Now, listen to me when I say this: launches rarely go to plan. This stage will quickly reveal a product’s feasibility and if it’s going to sink or swim. When we launched Close, it was kind of messed up. We promised customers they would be able to close more deals—but we hadn’t even built reporting features. 

Picture our post-launch assessment: customers said they loved us, and then they dumped us. And it was because they couldn’t track anything. 

Our churn was nuts. But in a way, it was a good churn. 

Close’s early adopters gave us a ton of good advice on what improvements our MPV needed. Over 6,000 startups and SMBs now trust our software to manage their sales pipelines, so we must be doing something right. But we sure as hell wouldn’t have gotten here without listening to feedback and improving the tool.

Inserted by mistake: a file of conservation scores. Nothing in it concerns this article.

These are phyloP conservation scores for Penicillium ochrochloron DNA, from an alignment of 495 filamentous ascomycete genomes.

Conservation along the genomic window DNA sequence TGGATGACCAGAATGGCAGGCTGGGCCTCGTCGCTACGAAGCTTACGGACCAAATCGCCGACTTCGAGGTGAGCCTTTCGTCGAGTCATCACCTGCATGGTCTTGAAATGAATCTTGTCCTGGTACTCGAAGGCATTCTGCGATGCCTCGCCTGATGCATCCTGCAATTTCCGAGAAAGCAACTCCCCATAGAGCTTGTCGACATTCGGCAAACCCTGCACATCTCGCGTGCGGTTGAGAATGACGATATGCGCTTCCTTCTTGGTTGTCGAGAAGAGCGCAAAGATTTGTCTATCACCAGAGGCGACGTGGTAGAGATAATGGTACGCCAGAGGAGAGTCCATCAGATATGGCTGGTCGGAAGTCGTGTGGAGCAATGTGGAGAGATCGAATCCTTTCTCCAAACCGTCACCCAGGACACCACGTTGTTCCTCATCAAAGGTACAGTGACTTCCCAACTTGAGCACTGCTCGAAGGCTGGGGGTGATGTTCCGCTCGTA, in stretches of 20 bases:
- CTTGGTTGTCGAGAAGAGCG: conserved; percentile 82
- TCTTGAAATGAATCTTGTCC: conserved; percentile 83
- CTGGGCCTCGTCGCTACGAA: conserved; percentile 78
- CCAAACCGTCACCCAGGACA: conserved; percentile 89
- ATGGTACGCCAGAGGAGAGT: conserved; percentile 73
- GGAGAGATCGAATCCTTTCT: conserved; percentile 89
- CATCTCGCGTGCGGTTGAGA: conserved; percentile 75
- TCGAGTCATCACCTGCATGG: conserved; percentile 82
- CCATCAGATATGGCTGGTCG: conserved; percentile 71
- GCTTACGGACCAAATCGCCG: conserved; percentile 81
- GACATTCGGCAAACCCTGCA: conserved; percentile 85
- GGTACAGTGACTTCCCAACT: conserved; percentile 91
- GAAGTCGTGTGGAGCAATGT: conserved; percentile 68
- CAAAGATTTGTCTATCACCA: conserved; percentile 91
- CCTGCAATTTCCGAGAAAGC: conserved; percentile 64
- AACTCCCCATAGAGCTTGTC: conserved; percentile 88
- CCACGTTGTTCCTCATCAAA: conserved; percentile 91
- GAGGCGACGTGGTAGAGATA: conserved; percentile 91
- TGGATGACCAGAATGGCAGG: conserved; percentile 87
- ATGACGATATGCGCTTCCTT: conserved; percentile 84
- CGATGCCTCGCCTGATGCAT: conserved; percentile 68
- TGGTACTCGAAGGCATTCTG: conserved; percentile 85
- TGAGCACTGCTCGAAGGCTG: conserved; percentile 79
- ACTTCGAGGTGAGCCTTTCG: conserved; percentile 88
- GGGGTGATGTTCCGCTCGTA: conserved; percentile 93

I talked about everything I’ve learned about product post-launches with Hiten Shah on The Startup Chat—listen to the episode here 🎧

The Most Common Startup Product Development Methodologies

There’s no “one-size-fits-all” when developing a product. 

Some entrepreneurs build a Minimum Viable Product (MVP) to release to customers, while other companies will use sprints to build a new product in stages. So, you need to think hard about not only what your customers need, but also what your long-term product goals are, your development team’s bandwidth, and your overall budget.

Here are the most common product development methodologies startup founders use 👇